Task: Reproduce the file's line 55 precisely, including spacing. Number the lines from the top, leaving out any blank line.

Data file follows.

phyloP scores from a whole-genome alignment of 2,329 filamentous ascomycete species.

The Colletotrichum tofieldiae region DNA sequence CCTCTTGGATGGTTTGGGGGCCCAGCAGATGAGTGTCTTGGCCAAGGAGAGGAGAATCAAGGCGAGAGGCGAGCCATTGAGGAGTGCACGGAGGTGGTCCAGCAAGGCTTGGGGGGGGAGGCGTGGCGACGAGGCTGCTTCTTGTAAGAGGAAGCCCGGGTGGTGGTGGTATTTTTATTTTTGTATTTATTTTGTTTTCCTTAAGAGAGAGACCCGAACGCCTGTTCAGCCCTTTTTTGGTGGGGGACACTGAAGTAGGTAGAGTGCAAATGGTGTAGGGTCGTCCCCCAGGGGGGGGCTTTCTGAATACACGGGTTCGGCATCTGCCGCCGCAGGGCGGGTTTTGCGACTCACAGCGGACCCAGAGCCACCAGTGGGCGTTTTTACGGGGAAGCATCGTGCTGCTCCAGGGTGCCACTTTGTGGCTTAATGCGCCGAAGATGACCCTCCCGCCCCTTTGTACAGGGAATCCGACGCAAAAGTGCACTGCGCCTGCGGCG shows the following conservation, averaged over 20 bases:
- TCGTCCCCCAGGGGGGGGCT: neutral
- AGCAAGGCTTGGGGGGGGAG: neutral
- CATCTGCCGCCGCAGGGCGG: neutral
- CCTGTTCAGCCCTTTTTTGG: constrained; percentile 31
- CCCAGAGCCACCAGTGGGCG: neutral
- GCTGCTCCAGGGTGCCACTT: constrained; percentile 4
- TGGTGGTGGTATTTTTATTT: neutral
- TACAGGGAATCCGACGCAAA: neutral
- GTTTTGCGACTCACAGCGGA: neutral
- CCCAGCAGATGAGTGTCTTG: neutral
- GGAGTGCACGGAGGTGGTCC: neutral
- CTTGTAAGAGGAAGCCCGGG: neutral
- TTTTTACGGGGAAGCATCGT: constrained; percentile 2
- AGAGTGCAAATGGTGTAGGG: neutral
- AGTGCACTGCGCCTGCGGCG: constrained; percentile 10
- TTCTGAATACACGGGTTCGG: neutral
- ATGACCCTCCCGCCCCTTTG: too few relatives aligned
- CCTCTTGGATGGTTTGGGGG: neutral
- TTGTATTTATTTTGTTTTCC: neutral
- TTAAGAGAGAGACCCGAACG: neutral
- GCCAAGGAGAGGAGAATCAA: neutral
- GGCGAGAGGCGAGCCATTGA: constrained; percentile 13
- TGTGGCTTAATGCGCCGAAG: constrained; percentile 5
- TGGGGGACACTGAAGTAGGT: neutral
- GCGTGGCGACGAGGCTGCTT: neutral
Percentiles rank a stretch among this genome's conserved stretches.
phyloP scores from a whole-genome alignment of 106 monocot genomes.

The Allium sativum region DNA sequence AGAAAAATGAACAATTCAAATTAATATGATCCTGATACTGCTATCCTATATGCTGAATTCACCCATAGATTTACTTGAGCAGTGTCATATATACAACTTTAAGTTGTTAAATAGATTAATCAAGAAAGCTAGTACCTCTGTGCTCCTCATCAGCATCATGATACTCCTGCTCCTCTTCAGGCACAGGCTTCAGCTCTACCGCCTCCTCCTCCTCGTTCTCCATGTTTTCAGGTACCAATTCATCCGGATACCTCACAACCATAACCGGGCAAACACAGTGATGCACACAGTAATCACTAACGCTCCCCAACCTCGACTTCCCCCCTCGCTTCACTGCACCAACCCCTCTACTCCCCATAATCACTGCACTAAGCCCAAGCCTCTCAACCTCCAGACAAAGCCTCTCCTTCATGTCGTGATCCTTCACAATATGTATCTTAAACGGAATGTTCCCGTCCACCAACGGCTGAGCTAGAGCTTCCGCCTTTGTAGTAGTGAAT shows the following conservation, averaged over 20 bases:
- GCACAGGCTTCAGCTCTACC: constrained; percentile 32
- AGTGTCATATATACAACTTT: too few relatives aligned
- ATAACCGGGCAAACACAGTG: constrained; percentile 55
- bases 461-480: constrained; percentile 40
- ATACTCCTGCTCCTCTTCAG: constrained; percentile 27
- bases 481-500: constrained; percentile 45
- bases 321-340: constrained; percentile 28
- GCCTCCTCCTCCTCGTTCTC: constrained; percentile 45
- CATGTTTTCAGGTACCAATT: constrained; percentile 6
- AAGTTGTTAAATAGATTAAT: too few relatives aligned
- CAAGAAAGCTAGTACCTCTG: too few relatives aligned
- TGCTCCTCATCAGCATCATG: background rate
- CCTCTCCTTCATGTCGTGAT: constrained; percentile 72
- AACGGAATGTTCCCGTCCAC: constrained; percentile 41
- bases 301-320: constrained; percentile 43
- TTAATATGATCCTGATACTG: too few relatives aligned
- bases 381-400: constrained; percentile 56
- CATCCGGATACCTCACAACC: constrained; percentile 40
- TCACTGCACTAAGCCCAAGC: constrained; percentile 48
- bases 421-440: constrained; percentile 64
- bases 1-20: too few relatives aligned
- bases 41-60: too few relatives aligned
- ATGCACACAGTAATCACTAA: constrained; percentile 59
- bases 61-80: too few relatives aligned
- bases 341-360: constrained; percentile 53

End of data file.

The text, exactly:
- bases 341-360: constrained; percentile 53